I often hear from other Christians the lament over the commercialization of Christmas. It seems Christmas is more about the cash than it is Christ. We often even refer to this as the War on Christmas. My problem is we act as if this is something new. We have bought the idea that Christmas was somehow never about the money and yet I would suggest to you that it has always been about the money – from the first day.
In those days Caesar Augustus issued a decree that a census should be taken of the entire Roman world. Luke 2:1
Jesus was born into a place of conflict, occupation, and oppression. Mary and Joseph were in Bethlehem so that the occupying Roman empire would know how much to tax their subjects. The birth of Christ in Bethlehem happened amidst a money-grab by those in power. And you can bet the vendors in the market place were taking advantage of the influx of outsiders to make their money.
The Good News is that Jesus came to us in this unlikely and unexpected way to show us the depth of God’s love for us to show us that God is so in love with us that God would go to any length for us, even to being humbly born in a stable (because there was no room in the inn).
And the really GOOD NEWS is that Jesus still shows up in the unexpected places in our world and in our lives. Jesus still shows up in our time whenever there is struggle, strife, injustice – wherever violence threatens and seeks to destroy the innocent and the good. Jesus even shows up in the midst of the over-commercialization of Christmas – IF you will let Him.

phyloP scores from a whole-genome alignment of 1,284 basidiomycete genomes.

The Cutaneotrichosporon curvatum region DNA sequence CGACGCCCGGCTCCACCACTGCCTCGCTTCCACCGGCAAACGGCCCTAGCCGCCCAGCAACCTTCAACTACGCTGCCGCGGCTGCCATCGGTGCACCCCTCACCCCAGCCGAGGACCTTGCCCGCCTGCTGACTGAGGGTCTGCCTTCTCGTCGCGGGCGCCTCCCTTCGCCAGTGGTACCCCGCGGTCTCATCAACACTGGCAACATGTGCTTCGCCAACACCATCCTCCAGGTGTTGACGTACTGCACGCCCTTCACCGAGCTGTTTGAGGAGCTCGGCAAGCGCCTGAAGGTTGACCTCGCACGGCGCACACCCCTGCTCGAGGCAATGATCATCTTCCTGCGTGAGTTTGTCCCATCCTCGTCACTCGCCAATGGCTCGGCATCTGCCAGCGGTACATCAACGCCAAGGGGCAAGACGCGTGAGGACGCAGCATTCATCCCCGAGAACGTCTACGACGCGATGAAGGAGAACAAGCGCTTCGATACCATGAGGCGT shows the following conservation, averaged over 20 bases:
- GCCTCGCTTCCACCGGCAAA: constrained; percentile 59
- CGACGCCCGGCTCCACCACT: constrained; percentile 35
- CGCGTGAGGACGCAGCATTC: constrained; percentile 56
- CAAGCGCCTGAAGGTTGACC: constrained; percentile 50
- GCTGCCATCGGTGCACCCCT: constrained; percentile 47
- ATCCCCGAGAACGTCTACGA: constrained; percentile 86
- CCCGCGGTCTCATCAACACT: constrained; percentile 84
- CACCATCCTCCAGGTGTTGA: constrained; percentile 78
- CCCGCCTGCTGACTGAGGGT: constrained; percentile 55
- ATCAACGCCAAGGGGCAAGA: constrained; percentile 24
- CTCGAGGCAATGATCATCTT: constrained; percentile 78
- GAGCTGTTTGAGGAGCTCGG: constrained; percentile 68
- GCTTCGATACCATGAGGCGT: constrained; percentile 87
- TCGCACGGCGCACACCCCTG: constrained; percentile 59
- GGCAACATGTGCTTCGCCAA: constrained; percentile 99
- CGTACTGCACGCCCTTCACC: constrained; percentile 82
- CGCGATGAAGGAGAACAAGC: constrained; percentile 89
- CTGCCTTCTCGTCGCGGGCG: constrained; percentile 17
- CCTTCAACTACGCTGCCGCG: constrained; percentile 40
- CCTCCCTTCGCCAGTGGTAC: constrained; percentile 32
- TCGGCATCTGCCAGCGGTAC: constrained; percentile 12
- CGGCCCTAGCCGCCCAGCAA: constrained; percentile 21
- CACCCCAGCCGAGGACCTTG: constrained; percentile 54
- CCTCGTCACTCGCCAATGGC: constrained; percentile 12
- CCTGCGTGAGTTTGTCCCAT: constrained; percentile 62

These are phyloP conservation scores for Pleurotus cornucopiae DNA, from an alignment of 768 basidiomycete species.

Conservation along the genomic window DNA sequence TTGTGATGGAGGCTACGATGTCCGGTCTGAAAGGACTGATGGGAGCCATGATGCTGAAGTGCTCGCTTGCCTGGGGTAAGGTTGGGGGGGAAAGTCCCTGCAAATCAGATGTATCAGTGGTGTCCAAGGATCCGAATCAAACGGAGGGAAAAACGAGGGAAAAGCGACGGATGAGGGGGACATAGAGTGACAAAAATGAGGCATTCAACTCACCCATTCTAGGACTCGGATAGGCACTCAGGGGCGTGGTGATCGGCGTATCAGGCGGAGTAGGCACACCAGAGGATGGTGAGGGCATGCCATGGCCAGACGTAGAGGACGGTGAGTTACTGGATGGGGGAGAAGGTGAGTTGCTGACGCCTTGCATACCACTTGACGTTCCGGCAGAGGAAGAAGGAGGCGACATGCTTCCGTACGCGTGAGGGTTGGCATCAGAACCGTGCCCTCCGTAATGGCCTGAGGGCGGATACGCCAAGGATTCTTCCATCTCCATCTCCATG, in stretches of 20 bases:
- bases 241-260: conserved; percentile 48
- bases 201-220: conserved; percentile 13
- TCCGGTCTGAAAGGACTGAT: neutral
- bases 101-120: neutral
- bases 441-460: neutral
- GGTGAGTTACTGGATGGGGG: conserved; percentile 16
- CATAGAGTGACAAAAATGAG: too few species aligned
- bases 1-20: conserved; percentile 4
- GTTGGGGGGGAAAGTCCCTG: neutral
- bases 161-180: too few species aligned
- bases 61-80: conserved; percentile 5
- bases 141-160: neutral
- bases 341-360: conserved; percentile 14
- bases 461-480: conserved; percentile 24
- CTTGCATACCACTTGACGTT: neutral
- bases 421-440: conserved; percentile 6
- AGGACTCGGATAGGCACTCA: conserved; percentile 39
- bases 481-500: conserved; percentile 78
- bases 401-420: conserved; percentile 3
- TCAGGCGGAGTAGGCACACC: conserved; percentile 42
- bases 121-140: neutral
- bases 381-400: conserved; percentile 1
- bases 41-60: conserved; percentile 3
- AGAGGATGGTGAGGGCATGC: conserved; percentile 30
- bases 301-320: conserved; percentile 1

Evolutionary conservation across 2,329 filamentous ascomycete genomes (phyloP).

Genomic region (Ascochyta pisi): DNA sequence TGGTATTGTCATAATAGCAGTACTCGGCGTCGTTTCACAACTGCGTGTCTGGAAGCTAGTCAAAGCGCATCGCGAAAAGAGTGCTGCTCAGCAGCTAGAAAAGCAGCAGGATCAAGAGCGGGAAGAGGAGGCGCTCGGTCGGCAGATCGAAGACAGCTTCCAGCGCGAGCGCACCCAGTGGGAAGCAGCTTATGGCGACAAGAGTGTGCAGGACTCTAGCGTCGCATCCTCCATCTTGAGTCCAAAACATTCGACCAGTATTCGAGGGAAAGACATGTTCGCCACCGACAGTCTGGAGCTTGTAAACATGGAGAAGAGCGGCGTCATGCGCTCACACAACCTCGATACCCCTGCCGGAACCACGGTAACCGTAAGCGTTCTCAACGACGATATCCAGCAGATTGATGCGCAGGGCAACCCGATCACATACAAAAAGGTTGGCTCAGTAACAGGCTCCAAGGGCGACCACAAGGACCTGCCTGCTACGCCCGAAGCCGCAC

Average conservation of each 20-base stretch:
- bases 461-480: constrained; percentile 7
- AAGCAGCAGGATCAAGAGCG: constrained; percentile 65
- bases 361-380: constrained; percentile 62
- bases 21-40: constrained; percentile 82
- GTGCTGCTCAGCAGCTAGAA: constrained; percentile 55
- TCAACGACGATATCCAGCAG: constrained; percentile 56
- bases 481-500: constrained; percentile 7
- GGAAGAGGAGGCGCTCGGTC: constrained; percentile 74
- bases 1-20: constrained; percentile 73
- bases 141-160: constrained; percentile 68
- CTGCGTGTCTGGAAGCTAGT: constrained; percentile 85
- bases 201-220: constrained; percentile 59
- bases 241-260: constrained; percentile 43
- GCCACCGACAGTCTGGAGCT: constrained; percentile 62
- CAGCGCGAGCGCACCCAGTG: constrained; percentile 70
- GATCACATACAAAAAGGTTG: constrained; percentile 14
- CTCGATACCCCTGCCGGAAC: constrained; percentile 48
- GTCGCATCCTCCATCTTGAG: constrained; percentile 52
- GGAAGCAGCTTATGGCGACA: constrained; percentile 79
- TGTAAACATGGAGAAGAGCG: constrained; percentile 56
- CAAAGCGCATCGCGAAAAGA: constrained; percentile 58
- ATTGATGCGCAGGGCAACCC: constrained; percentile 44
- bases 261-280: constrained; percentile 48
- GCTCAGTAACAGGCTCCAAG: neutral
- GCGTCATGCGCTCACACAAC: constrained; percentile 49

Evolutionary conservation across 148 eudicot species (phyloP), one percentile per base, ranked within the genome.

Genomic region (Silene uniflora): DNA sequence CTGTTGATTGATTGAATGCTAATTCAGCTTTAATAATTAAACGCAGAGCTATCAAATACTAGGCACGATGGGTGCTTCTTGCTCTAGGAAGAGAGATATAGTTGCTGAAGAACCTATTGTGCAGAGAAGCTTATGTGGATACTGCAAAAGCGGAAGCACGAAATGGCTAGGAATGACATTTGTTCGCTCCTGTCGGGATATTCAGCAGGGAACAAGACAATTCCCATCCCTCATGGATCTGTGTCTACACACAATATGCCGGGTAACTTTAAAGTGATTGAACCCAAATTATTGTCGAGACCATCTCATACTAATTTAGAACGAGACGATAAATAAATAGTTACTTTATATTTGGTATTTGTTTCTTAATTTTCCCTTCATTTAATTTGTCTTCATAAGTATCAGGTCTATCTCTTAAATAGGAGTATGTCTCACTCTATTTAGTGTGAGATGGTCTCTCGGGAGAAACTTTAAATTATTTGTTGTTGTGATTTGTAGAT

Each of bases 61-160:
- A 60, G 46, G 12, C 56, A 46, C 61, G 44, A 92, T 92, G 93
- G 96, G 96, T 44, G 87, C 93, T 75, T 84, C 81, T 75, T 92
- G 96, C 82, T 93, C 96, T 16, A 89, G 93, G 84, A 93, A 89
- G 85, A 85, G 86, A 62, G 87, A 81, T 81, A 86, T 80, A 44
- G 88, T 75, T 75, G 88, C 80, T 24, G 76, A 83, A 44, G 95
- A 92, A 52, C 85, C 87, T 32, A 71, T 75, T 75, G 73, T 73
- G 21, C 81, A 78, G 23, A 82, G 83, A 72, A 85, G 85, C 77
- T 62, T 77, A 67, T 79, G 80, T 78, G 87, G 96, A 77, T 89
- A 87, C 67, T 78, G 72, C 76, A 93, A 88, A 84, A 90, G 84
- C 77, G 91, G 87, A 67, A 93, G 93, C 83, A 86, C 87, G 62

Jesus is born to bring hope in the midst of our despair; born to bring light in the midst of darkness. Jesus is born to give us a choice of giving over greed.
In Jesus, God entered into our reality and our lives. God knows what it is like to be human. God knows intimately what we go through. God knows what it is like to have hopes and dreams, fears and doubts, to belong and to be rejected, to succeed and fail.
I think sometimes the most unexpected place for us to think of God is in our own lives – amidst our frustrations. We somehow think that God is too distant, too busy, to break through all the gift-giving, advertisements, and business of Christmas and reach us.
But that is the point of Christmas. It reminds us that God chooses to be with us, wherever we are. God is with us, today, tomorrow. Always.
Jesus is God’s love made visible. His humble birth amidst the business of the Roman Empire puts that love on full display. It is a beautiful and unexpected gift in a humble and unexpected place.
Sometimes the greatest gifts you will ever receive are the ones you least expect. I pray that your Christmas will be filled with unexpected gifts – presents, relationships, or moments of grace. And may they come to you in unexpected places – the mailbox, online, and at home.
May they remind you of the original unexpected gift of Christmas—Jesus—and of God’s great love for you.